Finland’s Left-Right Coalition Unlikely to Survive Election

Neither of Finland’s two largest ruling parties wants to go into coalition with the other again.

Prime Ministers Aleksandar Vučić of Serbia and Alexander Stubb of Finland deliver a news conference in Helsinki, January 26
Prime Ministers Aleksandar Vučić of Serbia and Alexander Stubb of Finland deliver a news conference in Helsinki, January 26 (Finnish Government/Laura Kotila)

With an election less than two weeks away, Finnish prime minister Alexander Stubb is turning on his left-wing coalition partners, saying governing with the Social Democrats has been a “traumatic experience.”

In an interview with the Financial Times, Stubb argued that his conservative National Coalition Party had been “bound by shackles coming from the left” and that there was no “team play” in the four-party coalition that also includes the Christian Democrats and the Swedish People’s Party.

The Greens withdrew from the government in September when the other parties approved the construction of a new nuclear power plant.

Since Stubb took over as prime minister from Jyrki Katainen in June last year, his party’s support has dropped from 22 to 16 percent. The middle-of-the-road Center Party, which was purposefully kept out of government by the National Coalition after losing the 2011 election, is polling at 25 percent support which would make it the largest party once again.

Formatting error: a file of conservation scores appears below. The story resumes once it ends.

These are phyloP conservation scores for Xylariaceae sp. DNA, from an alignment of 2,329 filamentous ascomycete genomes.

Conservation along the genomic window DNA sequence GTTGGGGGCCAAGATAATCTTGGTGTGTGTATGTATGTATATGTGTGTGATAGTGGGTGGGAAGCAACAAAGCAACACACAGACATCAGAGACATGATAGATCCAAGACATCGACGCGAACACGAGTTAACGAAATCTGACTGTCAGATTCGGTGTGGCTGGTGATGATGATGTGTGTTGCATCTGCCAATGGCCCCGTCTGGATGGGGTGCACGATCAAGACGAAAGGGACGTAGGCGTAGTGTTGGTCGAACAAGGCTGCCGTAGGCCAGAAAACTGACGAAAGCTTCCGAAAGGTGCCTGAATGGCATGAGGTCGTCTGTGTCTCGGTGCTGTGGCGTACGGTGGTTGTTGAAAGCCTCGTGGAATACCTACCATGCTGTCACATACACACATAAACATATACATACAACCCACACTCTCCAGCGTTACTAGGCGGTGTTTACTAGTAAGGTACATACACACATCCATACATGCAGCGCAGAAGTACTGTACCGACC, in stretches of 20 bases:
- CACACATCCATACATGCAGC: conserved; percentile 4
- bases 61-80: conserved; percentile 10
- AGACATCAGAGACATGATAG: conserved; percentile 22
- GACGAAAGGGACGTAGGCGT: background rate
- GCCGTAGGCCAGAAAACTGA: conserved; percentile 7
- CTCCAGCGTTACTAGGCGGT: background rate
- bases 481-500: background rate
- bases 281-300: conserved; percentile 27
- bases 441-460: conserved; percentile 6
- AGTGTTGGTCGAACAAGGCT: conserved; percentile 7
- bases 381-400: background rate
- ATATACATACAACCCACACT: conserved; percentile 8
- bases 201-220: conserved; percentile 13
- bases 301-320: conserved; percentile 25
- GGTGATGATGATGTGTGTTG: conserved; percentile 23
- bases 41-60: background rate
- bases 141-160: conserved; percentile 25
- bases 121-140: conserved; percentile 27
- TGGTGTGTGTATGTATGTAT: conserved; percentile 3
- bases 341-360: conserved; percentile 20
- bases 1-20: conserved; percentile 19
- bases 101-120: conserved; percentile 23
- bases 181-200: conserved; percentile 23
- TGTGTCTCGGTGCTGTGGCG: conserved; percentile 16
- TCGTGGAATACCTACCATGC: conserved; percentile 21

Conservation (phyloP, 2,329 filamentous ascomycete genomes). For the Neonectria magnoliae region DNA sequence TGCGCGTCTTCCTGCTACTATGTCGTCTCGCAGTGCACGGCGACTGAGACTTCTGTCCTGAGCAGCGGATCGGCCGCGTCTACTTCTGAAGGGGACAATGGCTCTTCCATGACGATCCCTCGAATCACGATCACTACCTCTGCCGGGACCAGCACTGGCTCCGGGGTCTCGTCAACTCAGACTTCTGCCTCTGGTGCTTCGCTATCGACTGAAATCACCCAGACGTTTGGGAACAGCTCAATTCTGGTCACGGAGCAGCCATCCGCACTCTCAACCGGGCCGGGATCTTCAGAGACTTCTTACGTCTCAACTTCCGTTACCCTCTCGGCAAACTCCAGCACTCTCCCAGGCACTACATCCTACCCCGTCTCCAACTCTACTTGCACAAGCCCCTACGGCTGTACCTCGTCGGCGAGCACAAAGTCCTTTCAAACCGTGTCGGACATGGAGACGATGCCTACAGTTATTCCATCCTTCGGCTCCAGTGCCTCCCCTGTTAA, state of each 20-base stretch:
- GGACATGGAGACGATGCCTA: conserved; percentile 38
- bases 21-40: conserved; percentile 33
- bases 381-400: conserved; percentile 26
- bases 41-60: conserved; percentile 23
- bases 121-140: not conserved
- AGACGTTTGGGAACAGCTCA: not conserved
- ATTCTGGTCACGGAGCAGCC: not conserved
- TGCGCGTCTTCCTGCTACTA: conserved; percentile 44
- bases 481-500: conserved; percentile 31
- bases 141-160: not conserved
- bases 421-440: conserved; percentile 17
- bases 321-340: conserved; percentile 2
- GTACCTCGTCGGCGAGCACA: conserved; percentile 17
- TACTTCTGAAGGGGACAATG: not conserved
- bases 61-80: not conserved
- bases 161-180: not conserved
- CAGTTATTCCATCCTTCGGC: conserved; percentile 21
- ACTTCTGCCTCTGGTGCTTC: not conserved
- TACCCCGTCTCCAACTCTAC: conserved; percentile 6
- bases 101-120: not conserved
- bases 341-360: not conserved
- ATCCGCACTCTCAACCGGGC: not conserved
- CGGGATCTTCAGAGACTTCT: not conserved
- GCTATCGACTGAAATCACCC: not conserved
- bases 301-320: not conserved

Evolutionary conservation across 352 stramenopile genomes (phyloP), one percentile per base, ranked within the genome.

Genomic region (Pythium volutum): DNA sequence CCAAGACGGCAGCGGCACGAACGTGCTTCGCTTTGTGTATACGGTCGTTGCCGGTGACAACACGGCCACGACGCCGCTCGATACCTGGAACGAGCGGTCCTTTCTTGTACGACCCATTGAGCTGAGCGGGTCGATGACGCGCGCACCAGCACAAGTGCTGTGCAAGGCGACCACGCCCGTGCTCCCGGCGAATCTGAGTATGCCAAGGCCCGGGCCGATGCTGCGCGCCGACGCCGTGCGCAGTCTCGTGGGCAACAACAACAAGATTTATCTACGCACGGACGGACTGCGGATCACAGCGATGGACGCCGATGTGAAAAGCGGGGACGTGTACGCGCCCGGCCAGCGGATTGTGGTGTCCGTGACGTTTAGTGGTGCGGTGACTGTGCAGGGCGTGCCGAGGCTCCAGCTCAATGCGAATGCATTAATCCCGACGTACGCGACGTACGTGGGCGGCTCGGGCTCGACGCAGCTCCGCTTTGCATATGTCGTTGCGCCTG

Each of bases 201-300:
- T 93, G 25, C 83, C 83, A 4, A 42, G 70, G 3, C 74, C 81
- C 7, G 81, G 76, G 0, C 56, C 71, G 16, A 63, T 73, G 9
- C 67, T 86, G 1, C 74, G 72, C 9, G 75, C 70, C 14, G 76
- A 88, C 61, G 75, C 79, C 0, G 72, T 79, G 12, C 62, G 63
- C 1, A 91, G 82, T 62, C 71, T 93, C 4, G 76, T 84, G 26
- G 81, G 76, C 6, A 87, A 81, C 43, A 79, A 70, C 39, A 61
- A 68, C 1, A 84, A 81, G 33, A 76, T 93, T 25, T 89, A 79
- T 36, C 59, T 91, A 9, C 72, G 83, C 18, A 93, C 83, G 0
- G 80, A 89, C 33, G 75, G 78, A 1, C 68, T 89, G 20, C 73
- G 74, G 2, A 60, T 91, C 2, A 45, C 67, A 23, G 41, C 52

The left-right coalition’s inability to pull the economy out of three years of contraction appears to have convinced Finnish voters they’re better off falling back on a familiar model.

For much of Finland’s independent history, the Center Party (formerly the Agrarian League) and the Social Democrats alternated in power while the National Coalition seemed perennially stuck in second or third place.

With the Social Democrats polling at 16 percent — still down from the 19 percent support they got in the last election — and the Greens and far left at 17 percent together, a left-leaning government is most likely to take over later this month.

Like Stubb, the Social Democrats’ leader, Antti Rinne, says it would be better for the main left- and right-wing parties not to join in government again. “We don’t want to lose our welfare society,” he told the Financial Times.

Rinne concedes the need for deeper budget cuts. Nearly all parties do. But he wants to shift the emphasis away from reducing welfare and toward cutting military spending and raises taxes.

The largest parties also agree on the broad outlines of structural economic reform as well as austerity in Europe. Profligate eurozone member states like Greece should not expect more sympathy from a leftist government in Helsinki.

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